CONWAY — Selectmen will be asking the public about expanding the town's paid parking program from a couple of recreation sites to all of North Conway Village.
The board has set a hearing date of July 12 for the proposal.
Paid parking was started last year to stem record numbers at popular canoe put-ins at Smith Eastman Landing, Davis Park and First Bridge. Residents of Albany and Conway could get a free parking sticker from the town. Others had to pay. This year, residents had to pay $5 for the sticker. The sticker also lets people park at the Conway Lake parking lot where there is no pay option.
Now, selectmen are mulling the idea of making visitors pay to park in North Conway Village from Depot Street to River Road, including at Schouler Park and around Norcross Circle.
"Today's meeting was ... designed to at least get the conversation going as to this is a means of real revenue for the town," said incoming Town Manager John Eastman on Tuesday.
"You can do 8 a.m.-6 p.m., which is a 10-hour day," Eastman said. "If you do the math at $2 an hour, that's $20 per parking space. If you are packed ... at 400 spots, just by doing the math, that's one day, you can put some serious money together."
He said Bar Harbor, Maine, made nearly $1.5 million from Memorial Day to Columbus Day in 2019 and Bar Harbor is smaller than North Conway.
"In our town, we could do it year-round, because we have a lot of visitors year-round," said Eastman. "That's if you wanted to do that."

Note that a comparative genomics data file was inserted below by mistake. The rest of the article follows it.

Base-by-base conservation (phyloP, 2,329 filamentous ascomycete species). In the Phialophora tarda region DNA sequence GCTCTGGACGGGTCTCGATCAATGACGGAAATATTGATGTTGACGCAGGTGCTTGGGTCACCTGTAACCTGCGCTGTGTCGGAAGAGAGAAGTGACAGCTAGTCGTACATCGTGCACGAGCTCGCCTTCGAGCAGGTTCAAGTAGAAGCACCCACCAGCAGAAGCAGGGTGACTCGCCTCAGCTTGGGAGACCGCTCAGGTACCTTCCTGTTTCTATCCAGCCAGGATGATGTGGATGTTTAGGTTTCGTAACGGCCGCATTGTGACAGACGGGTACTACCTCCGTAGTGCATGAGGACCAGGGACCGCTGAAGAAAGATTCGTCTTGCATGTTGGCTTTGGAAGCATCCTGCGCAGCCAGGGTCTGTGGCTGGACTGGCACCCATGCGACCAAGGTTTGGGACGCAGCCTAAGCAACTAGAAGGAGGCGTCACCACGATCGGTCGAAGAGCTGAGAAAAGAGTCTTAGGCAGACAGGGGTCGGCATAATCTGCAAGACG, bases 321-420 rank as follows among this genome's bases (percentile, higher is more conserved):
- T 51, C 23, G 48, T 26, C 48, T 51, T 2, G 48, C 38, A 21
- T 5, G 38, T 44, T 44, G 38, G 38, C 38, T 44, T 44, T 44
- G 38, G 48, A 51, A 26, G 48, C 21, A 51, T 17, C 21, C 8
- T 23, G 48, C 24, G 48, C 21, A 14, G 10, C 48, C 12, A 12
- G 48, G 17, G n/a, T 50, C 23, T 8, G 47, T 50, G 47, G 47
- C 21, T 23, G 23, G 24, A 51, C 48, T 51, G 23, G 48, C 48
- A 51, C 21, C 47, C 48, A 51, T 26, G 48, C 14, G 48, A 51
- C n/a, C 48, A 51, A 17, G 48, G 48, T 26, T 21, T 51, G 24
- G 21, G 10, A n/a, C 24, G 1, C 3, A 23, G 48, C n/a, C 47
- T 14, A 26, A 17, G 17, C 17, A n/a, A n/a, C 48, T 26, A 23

Eastman explained that the town could either use pay stations that accept credit cards and print out parking passes to put on the dashboard or put up signs that direct visitors to download an app and people can pay that way. In total, 350-400 parking spaces could be made paid parking.
The town would need 30 pay stations that would cost about $300,000. A pay by app company would take a cut from each parked vehicle and the town would only have to pay $3,500 up front for signs. People without smartphones could call a number to pay.
Portsmouth and Keene use a combination of pay stations and pay by app. Eastman said Portsmouth is getting rid of its coin-operated meters.
Selectman John Colbath called for having a public hearing on paid parking "so that the business community could respond."
He said some business people like the idea because it would prevent people from parking all day, while others don't like it.
Mount Washington Valley Chamber of Commerce Executive Director Michelle Cruz said she is aware selectmen are looking into this and added that most tourist areas charge for parking.
Former planning board member Charlene Browne wondered if the the town would end up making money at the shopkeepers' expense. She also asked why don't they just have a "meter maid" chalk the tires.
Town Manager Tom Holmes, who is retiring this summer, said Police Chief Chris Mattei said it's illegal to chalk tires.
Selectmen told the Sun they don't plan to make paid parking a warrant article at town meeting but will make the decision themselves.